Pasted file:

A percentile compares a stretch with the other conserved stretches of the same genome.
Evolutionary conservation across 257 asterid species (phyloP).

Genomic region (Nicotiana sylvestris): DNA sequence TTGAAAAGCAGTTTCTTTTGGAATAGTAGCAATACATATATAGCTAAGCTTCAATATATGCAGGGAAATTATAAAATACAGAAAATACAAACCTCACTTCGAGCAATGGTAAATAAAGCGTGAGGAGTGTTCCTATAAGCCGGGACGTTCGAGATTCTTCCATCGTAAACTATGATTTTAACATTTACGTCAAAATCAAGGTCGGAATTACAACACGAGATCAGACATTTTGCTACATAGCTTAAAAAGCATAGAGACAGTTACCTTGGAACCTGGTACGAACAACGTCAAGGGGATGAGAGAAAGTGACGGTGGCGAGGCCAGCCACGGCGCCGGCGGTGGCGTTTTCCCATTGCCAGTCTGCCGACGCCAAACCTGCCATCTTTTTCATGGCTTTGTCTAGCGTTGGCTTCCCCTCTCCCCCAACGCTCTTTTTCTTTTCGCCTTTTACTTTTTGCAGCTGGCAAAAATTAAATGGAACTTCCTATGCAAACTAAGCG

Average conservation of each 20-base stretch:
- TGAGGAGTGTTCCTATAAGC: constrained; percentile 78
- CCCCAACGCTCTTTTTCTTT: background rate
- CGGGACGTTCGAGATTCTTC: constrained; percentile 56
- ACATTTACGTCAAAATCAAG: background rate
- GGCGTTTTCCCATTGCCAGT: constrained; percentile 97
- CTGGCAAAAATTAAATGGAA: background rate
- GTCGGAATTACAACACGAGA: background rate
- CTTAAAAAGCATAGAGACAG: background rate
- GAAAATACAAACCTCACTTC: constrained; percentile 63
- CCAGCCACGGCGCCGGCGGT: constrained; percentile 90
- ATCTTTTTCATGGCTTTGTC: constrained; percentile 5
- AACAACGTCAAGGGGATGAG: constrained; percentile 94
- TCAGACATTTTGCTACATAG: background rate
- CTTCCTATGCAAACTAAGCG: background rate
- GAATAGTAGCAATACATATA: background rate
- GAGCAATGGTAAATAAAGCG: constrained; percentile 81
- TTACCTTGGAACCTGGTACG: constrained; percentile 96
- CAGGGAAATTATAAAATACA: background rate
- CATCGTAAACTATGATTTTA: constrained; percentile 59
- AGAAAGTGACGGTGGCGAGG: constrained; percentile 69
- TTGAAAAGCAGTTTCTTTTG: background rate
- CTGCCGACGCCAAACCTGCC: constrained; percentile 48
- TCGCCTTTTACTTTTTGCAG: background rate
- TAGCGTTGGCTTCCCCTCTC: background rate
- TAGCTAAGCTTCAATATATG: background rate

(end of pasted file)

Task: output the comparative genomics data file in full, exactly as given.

A percentile compares a stretch with the other conserved stretches of the same genome.
Evolutionary conservation across 257 asterid species (phyloP).

Genomic region (Nicotiana sylvestris): DNA sequence TTGAAAAGCAGTTTCTTTTGGAATAGTAGCAATACATATATAGCTAAGCTTCAATATATGCAGGGAAATTATAAAATACAGAAAATACAAACCTCACTTCGAGCAATGGTAAATAAAGCGTGAGGAGTGTTCCTATAAGCCGGGACGTTCGAGATTCTTCCATCGTAAACTATGATTTTAACATTTACGTCAAAATCAAGGTCGGAATTACAACACGAGATCAGACATTTTGCTACATAGCTTAAAAAGCATAGAGACAGTTACCTTGGAACCTGGTACGAACAACGTCAAGGGGATGAGAGAAAGTGACGGTGGCGAGGCCAGCCACGGCGCCGGCGGTGGCGTTTTCCCATTGCCAGTCTGCCGACGCCAAACCTGCCATCTTTTTCATGGCTTTGTCTAGCGTTGGCTTCCCCTCTCCCCCAACGCTCTTTTTCTTTTCGCCTTTTACTTTTTGCAGCTGGCAAAAATTAAATGGAACTTCCTATGCAAACTAAGCG

Average conservation of each 20-base stretch:
- TGAGGAGTGTTCCTATAAGC: constrained; percentile 78
- CCCCAACGCTCTTTTTCTTT: background rate
- CGGGACGTTCGAGATTCTTC: constrained; percentile 56
- ACATTTACGTCAAAATCAAG: background rate
- GGCGTTTTCCCATTGCCAGT: constrained; percentile 97
- CTGGCAAAAATTAAATGGAA: background rate
- GTCGGAATTACAACACGAGA: background rate
- CTTAAAAAGCATAGAGACAG: background rate
- GAAAATACAAACCTCACTTC: constrained; percentile 63
- CCAGCCACGGCGCCGGCGGT: constrained; percentile 90
- ATCTTTTTCATGGCTTTGTC: constrained; percentile 5
- AACAACGTCAAGGGGATGAG: constrained; percentile 94
- TCAGACATTTTGCTACATAG: background rate
- CTTCCTATGCAAACTAAGCG: background rate
- GAATAGTAGCAATACATATA: background rate
- GAGCAATGGTAAATAAAGCG: constrained; percentile 81
- TTACCTTGGAACCTGGTACG: constrained; percentile 96
- CAGGGAAATTATAAAATACA: background rate
- CATCGTAAACTATGATTTTA: constrained; percentile 59
- AGAAAGTGACGGTGGCGAGG: constrained; percentile 69
- TTGAAAAGCAGTTTCTTTTG: background rate
- CTGCCGACGCCAAACCTGCC: constrained; percentile 48
- TCGCCTTTTACTTTTTGCAG: background rate
- TAGCGTTGGCTTCCCCTCTC: background rate
- TAGCTAAGCTTCAATATATG: background rate